@Vladan – actually Veeam does granular item-level restores directly from the cloud for a while now with its Cloud Connect, so nothing new here either.

    • Look don’t get me wrong here, I’ve been a Veeam fan for a long time and love the product. I know that Rubrik and Veeam both do this instant recovery thing and make selecting VMs for backup pretty easy to do. I even think that Veeam has a little more flexibility because you can select different repositories and do replication etc. The patents battle, is not my problem and customers will only care if they might lose their investment in a backup technology because of a lawsuit. All that matters is the solution and in this case we’re talking about a primary storage device with easy to manage backup capabilities and it can run the backup workloads directly without having to move them to another tier 1 storage device. It also makes it very simple to move backups to the cloud for even longer retention periods.

      To be honest, so far I’ve seen so many Veeam folks upset about Rubrik’s solution that I know its got something going for it. If this was just another backup solution no one would care. Time will tell on this one for sure, but I think there is something here to pay close attention to.

  5. Solving Rubrik’s “Brik”… what’s new here?

    Rubrik communicates with vSphere using Vmware API’s so any IP infringement seems to be based upon overlapping marketing features
    with any other another VM backup product. So, the VM data management standard features are not grounds for IP infringement.
    Rubrik is agentless for there’s no code added to the vSphere environment. The GUI for backup control runs on the Rubrik cluster.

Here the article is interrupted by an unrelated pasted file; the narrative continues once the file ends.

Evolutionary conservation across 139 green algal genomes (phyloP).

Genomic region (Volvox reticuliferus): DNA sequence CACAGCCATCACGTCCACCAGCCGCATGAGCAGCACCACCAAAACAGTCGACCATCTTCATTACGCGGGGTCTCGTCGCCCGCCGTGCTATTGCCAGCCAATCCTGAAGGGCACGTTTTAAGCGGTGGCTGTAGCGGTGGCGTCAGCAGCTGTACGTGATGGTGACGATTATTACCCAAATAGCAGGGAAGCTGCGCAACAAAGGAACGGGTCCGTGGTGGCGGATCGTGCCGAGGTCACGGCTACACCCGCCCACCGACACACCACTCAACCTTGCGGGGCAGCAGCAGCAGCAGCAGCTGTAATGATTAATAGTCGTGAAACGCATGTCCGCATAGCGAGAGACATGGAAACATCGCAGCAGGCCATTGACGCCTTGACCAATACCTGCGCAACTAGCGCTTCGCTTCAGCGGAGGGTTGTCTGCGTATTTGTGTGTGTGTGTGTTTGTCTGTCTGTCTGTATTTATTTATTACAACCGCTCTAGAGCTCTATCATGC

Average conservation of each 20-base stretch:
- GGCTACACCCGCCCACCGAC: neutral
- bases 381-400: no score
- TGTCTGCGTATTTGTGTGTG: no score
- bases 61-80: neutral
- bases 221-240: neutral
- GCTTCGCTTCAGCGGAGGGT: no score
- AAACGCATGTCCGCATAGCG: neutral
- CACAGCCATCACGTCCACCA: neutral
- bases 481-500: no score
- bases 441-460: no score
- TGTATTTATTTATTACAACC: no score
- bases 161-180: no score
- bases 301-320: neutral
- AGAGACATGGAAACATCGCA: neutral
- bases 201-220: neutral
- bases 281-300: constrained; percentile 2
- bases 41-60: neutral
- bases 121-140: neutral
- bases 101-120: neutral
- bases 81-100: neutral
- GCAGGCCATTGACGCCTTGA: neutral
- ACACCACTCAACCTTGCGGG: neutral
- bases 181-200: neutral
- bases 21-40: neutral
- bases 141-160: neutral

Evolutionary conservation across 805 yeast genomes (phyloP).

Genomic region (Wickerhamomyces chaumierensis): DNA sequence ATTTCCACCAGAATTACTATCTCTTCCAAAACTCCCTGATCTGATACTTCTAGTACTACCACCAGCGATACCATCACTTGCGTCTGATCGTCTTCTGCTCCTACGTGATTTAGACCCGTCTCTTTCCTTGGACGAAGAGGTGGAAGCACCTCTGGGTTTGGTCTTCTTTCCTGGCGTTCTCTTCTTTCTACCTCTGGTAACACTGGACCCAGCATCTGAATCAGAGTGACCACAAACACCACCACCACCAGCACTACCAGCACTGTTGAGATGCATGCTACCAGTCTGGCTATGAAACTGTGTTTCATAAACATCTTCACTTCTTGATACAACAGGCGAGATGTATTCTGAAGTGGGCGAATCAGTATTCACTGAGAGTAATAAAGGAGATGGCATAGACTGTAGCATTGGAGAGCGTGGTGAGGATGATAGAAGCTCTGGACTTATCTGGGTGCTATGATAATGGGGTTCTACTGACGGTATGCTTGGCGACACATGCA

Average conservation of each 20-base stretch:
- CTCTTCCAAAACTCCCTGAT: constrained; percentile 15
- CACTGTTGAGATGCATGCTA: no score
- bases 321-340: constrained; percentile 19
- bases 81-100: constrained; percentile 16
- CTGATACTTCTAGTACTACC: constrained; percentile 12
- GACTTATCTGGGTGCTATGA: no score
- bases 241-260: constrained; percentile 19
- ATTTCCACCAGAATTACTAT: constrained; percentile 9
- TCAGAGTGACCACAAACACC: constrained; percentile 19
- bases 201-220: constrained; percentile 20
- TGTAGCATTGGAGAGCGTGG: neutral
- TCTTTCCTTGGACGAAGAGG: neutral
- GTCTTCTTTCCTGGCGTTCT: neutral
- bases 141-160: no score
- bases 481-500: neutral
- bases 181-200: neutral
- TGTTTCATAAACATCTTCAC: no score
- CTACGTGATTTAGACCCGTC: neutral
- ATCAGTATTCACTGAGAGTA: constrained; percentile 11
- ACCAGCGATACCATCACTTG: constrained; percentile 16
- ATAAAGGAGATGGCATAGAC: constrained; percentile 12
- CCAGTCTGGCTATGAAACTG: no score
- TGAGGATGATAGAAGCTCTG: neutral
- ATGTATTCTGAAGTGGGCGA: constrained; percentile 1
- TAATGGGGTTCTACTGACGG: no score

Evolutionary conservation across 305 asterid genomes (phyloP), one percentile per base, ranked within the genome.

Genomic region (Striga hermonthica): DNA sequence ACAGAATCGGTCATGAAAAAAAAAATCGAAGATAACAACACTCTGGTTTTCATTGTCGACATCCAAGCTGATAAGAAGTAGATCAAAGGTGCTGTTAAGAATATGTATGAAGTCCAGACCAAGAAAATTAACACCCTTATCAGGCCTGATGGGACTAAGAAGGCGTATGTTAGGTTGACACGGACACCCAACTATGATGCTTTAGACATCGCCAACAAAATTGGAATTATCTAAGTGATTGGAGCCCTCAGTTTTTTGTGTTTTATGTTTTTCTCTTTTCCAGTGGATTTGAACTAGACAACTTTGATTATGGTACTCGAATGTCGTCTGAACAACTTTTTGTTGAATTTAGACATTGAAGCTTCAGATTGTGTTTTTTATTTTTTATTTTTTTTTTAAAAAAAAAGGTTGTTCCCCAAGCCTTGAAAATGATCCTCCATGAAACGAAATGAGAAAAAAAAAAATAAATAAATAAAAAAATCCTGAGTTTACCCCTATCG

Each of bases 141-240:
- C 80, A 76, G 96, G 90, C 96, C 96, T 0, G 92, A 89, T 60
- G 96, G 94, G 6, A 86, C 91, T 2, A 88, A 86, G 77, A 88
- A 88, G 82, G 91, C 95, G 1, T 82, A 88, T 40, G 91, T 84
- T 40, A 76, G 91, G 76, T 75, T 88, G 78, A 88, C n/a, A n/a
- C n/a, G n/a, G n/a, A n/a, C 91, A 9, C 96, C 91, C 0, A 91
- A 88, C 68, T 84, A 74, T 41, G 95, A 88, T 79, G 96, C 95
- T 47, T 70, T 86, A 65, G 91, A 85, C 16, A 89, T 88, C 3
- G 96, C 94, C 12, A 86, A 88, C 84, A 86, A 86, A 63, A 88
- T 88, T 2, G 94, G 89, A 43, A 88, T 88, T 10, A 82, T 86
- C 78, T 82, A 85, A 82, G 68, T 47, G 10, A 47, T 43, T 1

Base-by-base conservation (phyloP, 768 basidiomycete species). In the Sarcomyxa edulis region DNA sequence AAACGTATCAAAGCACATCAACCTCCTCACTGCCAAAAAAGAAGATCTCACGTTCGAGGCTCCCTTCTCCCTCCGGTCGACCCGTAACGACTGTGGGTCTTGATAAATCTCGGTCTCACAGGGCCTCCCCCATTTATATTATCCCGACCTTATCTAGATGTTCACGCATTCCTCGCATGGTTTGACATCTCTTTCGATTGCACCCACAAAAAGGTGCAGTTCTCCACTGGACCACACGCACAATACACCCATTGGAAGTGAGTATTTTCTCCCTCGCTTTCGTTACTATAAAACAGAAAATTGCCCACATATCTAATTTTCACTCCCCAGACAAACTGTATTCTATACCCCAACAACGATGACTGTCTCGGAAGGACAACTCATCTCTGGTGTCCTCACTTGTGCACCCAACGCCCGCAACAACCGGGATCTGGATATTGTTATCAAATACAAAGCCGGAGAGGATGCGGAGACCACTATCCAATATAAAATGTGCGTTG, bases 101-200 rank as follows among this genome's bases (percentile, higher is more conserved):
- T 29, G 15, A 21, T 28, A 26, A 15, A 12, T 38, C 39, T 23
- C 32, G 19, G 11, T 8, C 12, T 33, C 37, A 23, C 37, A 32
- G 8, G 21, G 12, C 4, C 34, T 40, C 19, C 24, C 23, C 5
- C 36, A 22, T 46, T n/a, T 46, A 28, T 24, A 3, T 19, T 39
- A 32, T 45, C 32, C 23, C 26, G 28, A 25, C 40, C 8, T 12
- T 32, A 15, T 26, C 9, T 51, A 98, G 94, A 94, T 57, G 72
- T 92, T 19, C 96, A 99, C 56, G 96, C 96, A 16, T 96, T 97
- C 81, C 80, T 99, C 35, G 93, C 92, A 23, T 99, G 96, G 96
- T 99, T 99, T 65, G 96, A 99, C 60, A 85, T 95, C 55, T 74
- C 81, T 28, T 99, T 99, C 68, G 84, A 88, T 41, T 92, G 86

(Sorry if my reading of the product details is inaccurate).

    The Rubrik uniqueness includes:

    a Scaleout compressed/deduped file system (combining Isilon and Data Domain feature sets) – one copy of any block across all backed
    up VM’s – so only unique blocks drift up into the AWS S3 store over time.

    Metadata management that indexes “files” quickly by file name in any of the backed up VM’s and time stamped snapshots.

    Google-like search features to find that one unique file you stored 6 months ago on some random VM’s vmdk and later deleted.

    Significant CPU, RAM and Flash resources are provided in a “brik” to manage, search and snapshot metadata for quick results.
    This might provide a smart tool to examine file “usage” patterns inside VM’s and enable you to recover primary storage by
    keeping VM’s lean and knowing you have archived versions of any deleted production files.

    NFS exposed VMware mountable target for Dev/QA use cases or zero-copy data migration between vSphere Hosts or Clusters.

    (I suspect NFS mounted VMs could be exposed to OpenStack KVM deployments to allow conversions to QCOW format).
    Most of the HCI-based products don’t expose their system as a generic storage device so this could be useful for a lot of
    migration projects and allow the product features to be adapted to additional “private, public, hybrid cloud storage” use cases
    beyond Backup. But making backups simple is a great problem to focus on initially but the software architecture will allow
    for the company to track customer funded enhancements easily.

    Easy UI – provide vSphere credentials, pick VM’s, set policy and forget it with data rolling out to AWS S3 for retention and retrieval.

    The core scaleout, data management and metadata capabilities apply to HyperV, KVM/Xen and Container environments in subsequent
    software upgrades by adding additional software as the market demands.

    I work for a Hardware VAR and like to evaluate new players. 2 of my smarter co-workers have joined Rubrik early and have sold it to
    one of our clients (without our involvement).

    NICE TO ADD NEXT: Remote Replication.